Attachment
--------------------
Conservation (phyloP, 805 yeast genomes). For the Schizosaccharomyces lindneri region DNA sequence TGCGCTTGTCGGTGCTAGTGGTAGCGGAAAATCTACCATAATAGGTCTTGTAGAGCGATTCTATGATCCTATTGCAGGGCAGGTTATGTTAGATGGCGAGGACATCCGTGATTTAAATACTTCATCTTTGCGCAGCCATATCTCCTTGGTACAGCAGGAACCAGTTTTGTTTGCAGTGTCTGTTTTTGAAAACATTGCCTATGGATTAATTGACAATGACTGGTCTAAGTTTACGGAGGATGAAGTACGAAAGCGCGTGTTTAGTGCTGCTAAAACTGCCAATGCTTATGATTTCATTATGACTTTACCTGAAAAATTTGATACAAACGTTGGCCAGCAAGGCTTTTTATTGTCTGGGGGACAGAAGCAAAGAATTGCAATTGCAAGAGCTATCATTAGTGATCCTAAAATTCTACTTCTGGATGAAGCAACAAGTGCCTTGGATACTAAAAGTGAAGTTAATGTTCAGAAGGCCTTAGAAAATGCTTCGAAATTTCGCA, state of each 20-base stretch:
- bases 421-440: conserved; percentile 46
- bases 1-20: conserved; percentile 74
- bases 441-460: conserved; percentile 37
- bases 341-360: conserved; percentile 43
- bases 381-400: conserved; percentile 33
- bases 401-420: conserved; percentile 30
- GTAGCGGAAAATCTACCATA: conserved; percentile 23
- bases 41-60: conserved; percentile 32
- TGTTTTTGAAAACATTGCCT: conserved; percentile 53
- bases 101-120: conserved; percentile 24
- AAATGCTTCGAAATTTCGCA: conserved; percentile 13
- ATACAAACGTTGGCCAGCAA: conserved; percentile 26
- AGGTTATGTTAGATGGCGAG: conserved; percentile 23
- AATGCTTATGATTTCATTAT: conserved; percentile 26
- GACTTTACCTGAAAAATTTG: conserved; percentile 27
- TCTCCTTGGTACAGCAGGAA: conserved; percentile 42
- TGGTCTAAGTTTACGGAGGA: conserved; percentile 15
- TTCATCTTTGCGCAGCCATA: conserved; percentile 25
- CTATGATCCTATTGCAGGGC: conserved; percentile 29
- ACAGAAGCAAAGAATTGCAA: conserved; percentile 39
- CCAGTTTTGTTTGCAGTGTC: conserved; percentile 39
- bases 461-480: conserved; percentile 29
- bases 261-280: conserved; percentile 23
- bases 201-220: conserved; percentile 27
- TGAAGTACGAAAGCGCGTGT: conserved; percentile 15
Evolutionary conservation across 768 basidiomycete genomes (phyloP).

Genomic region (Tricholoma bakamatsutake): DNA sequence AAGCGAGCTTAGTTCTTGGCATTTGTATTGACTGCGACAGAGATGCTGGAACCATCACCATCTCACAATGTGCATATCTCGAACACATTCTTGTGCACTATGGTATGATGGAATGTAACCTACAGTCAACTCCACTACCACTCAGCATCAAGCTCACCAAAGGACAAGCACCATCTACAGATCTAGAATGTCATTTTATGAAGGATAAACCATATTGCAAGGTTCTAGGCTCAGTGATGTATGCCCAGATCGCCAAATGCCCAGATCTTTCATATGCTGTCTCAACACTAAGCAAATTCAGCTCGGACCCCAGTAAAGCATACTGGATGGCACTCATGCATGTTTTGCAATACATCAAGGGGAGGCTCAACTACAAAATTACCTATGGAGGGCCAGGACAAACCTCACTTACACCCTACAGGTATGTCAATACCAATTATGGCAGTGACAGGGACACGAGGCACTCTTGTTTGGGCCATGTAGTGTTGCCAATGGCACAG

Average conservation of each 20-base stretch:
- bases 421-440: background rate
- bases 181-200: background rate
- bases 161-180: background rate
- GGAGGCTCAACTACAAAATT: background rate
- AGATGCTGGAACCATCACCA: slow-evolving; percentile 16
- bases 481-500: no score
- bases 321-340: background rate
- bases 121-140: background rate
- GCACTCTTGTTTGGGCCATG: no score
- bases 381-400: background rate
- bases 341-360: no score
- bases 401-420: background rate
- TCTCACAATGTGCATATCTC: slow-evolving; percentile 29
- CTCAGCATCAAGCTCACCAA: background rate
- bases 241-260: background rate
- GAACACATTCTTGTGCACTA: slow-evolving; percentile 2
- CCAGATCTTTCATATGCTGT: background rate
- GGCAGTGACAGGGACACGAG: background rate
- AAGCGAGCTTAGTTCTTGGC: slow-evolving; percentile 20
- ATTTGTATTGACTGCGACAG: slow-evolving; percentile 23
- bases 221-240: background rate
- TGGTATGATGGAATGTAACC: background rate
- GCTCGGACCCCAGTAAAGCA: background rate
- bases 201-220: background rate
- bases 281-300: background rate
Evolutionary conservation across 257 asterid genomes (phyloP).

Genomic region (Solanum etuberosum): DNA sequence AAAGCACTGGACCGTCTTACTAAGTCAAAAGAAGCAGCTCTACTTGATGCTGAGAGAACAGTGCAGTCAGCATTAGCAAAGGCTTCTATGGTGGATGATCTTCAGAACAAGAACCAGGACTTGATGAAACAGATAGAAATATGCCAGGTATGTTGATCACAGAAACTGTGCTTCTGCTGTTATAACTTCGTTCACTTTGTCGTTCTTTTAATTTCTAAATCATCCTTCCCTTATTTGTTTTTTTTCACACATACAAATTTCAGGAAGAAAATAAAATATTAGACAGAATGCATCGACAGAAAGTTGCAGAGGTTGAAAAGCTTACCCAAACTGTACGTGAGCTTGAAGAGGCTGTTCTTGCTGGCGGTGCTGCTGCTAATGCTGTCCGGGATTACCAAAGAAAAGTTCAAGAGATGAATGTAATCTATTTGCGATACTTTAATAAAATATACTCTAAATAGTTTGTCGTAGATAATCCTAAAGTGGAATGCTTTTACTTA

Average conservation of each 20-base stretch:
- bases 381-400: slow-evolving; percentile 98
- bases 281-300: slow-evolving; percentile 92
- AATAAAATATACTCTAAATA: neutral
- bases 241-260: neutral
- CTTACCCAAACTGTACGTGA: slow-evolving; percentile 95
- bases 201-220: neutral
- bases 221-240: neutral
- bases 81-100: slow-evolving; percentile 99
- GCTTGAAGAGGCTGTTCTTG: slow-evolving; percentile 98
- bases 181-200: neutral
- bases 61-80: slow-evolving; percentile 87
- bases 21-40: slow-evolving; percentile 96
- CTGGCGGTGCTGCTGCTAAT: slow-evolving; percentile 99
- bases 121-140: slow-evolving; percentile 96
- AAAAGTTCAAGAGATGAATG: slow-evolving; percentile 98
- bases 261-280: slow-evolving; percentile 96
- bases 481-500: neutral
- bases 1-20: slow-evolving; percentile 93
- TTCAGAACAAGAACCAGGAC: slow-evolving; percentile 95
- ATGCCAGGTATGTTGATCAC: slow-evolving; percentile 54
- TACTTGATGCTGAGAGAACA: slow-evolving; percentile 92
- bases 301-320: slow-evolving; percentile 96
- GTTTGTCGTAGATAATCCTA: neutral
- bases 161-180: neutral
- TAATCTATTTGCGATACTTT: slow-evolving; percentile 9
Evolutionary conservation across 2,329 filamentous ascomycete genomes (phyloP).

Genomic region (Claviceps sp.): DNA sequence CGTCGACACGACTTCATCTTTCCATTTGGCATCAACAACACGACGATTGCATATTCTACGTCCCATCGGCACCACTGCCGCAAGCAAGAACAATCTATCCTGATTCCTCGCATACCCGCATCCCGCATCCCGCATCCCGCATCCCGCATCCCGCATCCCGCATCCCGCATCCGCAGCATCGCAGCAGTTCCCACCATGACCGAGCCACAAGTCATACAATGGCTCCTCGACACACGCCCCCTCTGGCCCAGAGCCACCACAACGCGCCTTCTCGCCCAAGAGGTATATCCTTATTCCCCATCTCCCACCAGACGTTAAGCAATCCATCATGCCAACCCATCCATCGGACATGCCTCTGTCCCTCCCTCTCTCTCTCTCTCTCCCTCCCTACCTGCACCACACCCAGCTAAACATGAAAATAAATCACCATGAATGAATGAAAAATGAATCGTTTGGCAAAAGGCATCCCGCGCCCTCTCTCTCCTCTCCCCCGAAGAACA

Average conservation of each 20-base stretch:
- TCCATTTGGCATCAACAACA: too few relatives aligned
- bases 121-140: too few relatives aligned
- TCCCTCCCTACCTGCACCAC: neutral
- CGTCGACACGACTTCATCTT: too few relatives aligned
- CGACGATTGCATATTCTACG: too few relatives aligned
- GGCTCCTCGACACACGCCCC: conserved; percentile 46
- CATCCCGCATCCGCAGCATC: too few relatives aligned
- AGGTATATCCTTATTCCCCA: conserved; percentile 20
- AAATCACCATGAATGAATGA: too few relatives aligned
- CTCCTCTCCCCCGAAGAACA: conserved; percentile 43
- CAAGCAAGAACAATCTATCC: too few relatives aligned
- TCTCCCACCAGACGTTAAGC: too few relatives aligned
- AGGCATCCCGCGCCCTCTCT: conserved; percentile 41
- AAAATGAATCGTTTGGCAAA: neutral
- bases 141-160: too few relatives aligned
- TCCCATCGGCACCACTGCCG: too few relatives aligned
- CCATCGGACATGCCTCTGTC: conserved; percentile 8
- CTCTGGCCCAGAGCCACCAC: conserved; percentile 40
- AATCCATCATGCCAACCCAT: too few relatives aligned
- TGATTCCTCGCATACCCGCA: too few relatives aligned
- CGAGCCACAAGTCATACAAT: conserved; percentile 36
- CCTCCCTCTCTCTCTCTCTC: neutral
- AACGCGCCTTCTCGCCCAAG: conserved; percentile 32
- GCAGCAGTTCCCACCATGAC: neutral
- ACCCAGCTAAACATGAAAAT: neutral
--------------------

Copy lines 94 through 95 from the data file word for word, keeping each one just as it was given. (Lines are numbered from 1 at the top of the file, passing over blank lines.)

- AAATCACCATGAATGAATGA: too few relatives aligned
- CTCCTCTCCCCCGAAGAACA: conserved; percentile 43